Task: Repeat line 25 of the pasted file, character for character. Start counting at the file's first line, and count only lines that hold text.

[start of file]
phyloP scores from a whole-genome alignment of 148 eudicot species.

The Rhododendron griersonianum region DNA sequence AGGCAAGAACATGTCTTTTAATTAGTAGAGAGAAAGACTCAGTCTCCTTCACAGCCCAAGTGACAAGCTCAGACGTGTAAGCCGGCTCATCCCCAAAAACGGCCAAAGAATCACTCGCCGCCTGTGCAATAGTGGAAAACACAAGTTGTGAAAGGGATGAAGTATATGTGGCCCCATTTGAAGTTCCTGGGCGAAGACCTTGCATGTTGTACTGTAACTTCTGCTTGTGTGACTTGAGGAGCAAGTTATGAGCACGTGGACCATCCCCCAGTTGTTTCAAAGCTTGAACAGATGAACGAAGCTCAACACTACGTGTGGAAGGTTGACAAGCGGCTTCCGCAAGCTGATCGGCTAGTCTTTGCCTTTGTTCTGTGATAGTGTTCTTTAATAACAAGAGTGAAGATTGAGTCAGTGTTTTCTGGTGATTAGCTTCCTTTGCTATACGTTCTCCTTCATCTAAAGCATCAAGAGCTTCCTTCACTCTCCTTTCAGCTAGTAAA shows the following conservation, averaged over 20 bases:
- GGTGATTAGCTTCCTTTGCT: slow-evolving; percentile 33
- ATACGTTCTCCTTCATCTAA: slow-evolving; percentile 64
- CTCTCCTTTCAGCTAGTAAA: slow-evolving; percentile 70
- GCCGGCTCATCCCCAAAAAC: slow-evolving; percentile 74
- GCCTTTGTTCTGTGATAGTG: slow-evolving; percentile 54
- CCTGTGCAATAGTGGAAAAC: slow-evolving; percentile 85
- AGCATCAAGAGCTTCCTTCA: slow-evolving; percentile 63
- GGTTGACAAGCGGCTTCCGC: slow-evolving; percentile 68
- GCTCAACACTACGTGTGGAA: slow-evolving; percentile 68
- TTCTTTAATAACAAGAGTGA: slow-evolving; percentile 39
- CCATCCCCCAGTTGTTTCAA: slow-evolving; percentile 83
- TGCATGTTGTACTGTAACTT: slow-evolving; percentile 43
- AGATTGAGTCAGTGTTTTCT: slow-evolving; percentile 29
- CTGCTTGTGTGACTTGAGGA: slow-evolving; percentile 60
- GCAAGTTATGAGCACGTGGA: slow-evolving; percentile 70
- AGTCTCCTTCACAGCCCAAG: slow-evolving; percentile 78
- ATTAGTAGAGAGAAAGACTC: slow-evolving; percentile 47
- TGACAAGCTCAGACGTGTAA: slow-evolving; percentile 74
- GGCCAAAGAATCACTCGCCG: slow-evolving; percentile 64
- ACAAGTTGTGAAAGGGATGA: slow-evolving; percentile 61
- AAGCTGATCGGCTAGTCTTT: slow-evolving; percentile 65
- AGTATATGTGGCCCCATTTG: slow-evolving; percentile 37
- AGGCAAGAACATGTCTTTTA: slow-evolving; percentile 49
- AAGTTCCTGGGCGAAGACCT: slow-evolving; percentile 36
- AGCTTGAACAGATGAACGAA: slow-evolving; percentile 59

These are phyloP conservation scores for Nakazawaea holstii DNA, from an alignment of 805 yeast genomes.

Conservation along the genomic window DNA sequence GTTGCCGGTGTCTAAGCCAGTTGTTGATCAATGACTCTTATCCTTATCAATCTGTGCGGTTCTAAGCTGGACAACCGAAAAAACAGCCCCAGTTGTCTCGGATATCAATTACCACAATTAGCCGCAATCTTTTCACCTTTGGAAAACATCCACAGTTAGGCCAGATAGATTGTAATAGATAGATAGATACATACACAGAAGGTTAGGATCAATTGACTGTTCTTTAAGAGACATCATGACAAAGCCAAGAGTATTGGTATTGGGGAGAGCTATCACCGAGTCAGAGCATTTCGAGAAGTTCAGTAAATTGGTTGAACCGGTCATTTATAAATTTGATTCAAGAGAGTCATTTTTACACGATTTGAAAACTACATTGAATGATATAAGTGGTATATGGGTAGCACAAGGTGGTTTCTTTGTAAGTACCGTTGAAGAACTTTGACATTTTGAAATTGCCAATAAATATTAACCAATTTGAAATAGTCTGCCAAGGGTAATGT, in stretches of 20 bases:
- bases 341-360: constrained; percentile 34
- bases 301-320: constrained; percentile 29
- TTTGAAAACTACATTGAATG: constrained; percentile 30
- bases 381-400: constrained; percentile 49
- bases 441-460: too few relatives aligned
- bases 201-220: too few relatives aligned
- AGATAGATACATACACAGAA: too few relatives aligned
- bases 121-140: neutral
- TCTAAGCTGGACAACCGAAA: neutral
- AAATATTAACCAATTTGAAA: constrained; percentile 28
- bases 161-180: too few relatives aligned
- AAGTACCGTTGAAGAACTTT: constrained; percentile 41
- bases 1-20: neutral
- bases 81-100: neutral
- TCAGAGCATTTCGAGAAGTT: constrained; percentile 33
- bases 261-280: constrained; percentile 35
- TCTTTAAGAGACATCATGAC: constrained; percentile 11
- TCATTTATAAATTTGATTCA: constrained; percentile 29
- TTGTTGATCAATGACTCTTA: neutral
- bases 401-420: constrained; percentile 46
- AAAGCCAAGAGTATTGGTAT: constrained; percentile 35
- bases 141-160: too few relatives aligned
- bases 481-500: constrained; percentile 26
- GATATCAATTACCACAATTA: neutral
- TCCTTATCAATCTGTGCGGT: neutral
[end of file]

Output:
- AGGCAAGAACATGTCTTTTA: slow-evolving; percentile 49